Collection of technical hiking socks available now
Mt. Airy, North Carolina — The Farm to Feet Appalachian Trail collection is now in stores just in time for the first hikers to begin their trip from Springer Mountain, GA, to Mount Katahdin, ME. The collection includes the Clingmans Dome, Max Patch, Damascus, and Harpers Ferry styles named after well-known sections of the longest hiking-only footpath in the world.
Farm to Feet developed the collection in collaboration with the Appalachian Trail Conservancy (ATC) and will be giving a portion of sales from the Harpers Ferry to support the organization and its mission to preserve and manage the Appalachian Trail (A.T.).
“The A.T. is a cherished resource where not only lifelong memories and outdoor passions are built, but also where socks are put to the ultimate test,” said David Petri, Farm to Feet’s VP of marketing. “The trail passes within 100 miles of our home and we hope that our support of the ATC will ensure that it will be enjoyed by generations to come.”
The Damascus has become the favorite sock of day and thru-hikers due to its light weight design, targeted cushioning comfort, and durability. The Damascus is knit with super soft 19-micron US merino yarn and features a seamless toe closure, micro channel circumferential ventilation, targeted hexagonal reinforcement in the heel and forefoot, and an enhanced Comfort Compression Fit featuring LYCRA® fiber. The Damascus is available in light and medium weight crew styles as well as lightweight quarter crew and low styles for men and women.
The Max Patch and Harpers Ferry feature the same foot design as the Damascus, but in a versatile 3/4 crew style with graphic details inspired by their name sakes.
Max Patch is a popular day hike destination on the A.T. due to its proximity to Asheville and its 360 degree views. The Farm to Feet Max Patch 3/4 crew sock features an infinite loop of mountain tops around the ankle, much like the view from Max Patch’s grassy summit.
Historic Harpers Ferry, WV, sits at the confluence of the Potomac and Shenandoah rivers and is home to the ATC. The Harpers Ferry hiking sock features the A.T. logo in the calf area.
Along with being the highest point on the trail, Clingmans Dome is also the western terminus of the Mountains-to-Sea Trail that traverses North Carolina. The sock’s design features a sunset design inspired by where last light hits the trail’s highest point.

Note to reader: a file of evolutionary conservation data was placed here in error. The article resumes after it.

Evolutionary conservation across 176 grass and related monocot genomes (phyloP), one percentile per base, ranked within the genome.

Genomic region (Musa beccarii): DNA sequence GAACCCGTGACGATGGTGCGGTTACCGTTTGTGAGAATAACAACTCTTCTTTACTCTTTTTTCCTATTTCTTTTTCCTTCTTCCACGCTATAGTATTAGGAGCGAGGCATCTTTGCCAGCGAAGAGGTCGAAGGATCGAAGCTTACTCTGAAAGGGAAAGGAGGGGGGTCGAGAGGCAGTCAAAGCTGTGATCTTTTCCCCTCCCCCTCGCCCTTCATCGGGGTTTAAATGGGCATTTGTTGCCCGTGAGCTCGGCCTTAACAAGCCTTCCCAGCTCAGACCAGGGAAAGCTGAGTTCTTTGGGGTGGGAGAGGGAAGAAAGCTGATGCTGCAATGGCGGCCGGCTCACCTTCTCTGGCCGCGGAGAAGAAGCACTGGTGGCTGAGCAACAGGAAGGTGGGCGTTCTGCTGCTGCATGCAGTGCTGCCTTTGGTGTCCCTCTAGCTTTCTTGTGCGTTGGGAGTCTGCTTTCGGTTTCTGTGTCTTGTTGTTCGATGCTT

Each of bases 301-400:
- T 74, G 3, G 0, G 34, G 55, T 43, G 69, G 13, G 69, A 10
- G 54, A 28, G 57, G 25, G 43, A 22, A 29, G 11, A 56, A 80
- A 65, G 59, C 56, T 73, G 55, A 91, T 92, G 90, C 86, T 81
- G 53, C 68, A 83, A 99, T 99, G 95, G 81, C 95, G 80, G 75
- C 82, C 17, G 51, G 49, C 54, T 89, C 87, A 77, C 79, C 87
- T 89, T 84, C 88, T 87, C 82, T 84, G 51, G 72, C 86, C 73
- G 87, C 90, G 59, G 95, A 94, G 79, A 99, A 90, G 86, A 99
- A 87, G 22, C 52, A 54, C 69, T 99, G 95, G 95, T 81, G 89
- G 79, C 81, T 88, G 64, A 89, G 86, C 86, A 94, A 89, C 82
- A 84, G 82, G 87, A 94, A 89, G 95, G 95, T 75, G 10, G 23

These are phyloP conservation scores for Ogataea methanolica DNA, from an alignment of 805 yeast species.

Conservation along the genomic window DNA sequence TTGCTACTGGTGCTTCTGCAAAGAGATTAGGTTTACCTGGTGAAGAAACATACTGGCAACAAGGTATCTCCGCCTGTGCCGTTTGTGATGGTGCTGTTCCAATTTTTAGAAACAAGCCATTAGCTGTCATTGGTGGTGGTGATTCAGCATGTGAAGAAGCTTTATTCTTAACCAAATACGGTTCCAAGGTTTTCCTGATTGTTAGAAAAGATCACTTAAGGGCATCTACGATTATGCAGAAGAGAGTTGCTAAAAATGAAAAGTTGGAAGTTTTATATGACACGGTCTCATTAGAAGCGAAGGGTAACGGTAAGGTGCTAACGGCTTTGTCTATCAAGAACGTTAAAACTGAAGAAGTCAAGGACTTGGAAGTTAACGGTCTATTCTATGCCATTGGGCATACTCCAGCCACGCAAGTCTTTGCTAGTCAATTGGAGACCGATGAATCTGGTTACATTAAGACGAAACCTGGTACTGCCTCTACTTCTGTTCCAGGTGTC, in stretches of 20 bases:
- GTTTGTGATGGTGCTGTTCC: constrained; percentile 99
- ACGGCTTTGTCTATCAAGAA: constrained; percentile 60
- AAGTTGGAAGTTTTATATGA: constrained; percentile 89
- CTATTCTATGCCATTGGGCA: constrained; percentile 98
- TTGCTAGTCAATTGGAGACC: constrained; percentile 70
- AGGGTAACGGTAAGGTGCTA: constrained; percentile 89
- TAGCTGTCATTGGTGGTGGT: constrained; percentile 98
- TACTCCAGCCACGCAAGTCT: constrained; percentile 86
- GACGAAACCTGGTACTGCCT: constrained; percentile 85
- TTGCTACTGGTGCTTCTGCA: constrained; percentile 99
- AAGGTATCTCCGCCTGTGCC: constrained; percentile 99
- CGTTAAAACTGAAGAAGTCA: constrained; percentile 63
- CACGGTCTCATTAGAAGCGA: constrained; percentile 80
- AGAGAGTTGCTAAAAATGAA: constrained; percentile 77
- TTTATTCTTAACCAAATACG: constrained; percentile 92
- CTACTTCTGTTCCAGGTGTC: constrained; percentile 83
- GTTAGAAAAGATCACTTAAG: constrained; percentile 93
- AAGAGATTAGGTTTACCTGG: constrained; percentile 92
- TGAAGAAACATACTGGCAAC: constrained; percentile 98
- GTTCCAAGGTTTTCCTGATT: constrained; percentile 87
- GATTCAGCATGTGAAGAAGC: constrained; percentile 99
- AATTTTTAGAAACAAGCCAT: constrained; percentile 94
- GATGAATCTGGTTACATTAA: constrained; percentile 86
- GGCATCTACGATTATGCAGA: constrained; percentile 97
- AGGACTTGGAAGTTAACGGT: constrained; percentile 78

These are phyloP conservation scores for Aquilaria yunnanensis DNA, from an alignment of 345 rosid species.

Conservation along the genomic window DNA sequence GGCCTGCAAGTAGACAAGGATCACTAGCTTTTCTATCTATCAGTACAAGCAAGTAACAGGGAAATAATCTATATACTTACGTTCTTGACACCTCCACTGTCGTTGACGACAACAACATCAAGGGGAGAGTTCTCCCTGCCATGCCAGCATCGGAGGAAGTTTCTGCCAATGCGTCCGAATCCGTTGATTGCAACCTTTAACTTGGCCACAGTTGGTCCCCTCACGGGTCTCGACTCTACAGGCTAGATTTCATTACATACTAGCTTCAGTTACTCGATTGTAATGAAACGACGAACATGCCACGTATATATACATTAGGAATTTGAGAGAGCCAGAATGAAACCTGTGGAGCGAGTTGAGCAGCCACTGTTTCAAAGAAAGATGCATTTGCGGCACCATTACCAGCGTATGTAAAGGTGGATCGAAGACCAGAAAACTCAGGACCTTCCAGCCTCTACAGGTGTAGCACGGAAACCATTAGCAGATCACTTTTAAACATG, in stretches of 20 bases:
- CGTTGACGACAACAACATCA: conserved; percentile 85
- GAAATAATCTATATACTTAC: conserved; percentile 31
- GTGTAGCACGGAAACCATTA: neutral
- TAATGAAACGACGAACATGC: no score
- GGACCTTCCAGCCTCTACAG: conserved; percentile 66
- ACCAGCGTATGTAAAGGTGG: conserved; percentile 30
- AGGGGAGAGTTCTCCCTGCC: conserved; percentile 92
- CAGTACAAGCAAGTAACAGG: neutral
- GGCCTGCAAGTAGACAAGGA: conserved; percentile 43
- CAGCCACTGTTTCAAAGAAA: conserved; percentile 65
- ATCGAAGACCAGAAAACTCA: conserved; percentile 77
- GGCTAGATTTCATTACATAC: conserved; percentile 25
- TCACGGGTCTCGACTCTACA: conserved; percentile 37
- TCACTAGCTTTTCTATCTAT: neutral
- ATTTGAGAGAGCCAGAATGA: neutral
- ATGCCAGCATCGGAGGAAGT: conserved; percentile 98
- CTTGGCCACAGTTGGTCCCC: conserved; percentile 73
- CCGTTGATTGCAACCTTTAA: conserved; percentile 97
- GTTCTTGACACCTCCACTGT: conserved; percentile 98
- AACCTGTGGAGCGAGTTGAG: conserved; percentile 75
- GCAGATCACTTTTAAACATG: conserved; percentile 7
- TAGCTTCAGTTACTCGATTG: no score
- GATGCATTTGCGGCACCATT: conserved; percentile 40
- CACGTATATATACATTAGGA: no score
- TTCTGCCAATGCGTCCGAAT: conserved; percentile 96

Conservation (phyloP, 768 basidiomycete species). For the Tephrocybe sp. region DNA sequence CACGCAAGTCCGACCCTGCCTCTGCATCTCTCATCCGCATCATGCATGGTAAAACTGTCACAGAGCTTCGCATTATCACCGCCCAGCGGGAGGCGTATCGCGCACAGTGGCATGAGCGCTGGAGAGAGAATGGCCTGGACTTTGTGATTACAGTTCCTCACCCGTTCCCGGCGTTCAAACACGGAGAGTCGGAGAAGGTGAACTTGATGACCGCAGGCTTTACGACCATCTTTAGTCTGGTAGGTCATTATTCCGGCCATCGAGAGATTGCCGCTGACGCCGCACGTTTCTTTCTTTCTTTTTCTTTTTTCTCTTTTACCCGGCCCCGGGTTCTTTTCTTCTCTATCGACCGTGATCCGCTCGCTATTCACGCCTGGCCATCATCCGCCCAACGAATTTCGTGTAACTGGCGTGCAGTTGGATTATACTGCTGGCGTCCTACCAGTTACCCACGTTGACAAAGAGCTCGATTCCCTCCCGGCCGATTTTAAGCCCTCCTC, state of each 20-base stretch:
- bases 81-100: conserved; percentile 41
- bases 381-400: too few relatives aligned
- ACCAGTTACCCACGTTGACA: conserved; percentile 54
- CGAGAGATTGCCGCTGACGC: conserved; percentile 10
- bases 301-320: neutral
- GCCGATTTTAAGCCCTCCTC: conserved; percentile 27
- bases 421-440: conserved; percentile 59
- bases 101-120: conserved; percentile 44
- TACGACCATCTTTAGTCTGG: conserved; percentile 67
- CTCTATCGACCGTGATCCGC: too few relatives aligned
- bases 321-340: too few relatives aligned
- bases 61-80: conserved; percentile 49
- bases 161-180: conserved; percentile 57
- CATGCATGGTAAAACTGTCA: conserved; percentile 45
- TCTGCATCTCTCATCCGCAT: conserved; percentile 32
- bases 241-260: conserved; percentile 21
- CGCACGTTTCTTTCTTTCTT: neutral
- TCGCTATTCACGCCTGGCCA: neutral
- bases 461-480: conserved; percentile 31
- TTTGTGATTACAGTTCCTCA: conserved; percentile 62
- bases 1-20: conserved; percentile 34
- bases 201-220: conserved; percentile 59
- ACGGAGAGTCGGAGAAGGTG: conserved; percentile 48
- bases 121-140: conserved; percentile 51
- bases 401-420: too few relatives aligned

The Farm to Feet Appalachian Trail collection is available at leading outdoor stores nationwide and at www.farmtofeet.com.
To learn more about the Appalachian Trail Conservancy and its work to protect and preserve the A.T., visit www.appalachiantrail.org.
To learn more about Farm to Feet and its collection of 100% American socks visit www.farmtofeet.com.
ABOUT FARM TO FEET
Farm to Feet™ is committed to the single, simple goal of creating the world’s best wool socks by exclusively using an all-American recipe: US materials, US manufacturing, and US workers. With its supply chain completely within the U.S., Farm to Feet is able to ensure the highest quality materials and end products, while having as little impact on the environment as possible. Once the wool is grown and sheared in the Rocky Mountains, the remaining processes take place within 300 miles of its sustainability-focused knitting facility in Mt. Airy, NC. All Farm to Feet socks feature seamless toe closures, a comfort compression fit from the top through the arch, and superior cushioning for ultimate performance and comfort. Learn more at www.farmtofeet.com and join us on Facebook.
ABOUT APPALACHIAN TRAIL CONSERVANCY
The ATC was founded in 1925 by volunteers and federal officials working to build a continuous footpath along the Appalachian Mountains. A unit of the National Park System, the A.T. ranges from Maine to Georgia and is approximately 2,190 miles in length. It is the longest hiking-only footpath in the world. The mission of the ATC is to preserve and manage the Appalachian Trail – ensuring that its vast natural beauty and priceless cultural heritage can be shared and enjoyed today, tomorrow, and for centuries to come. For more information, please visit appalachiantrail.org.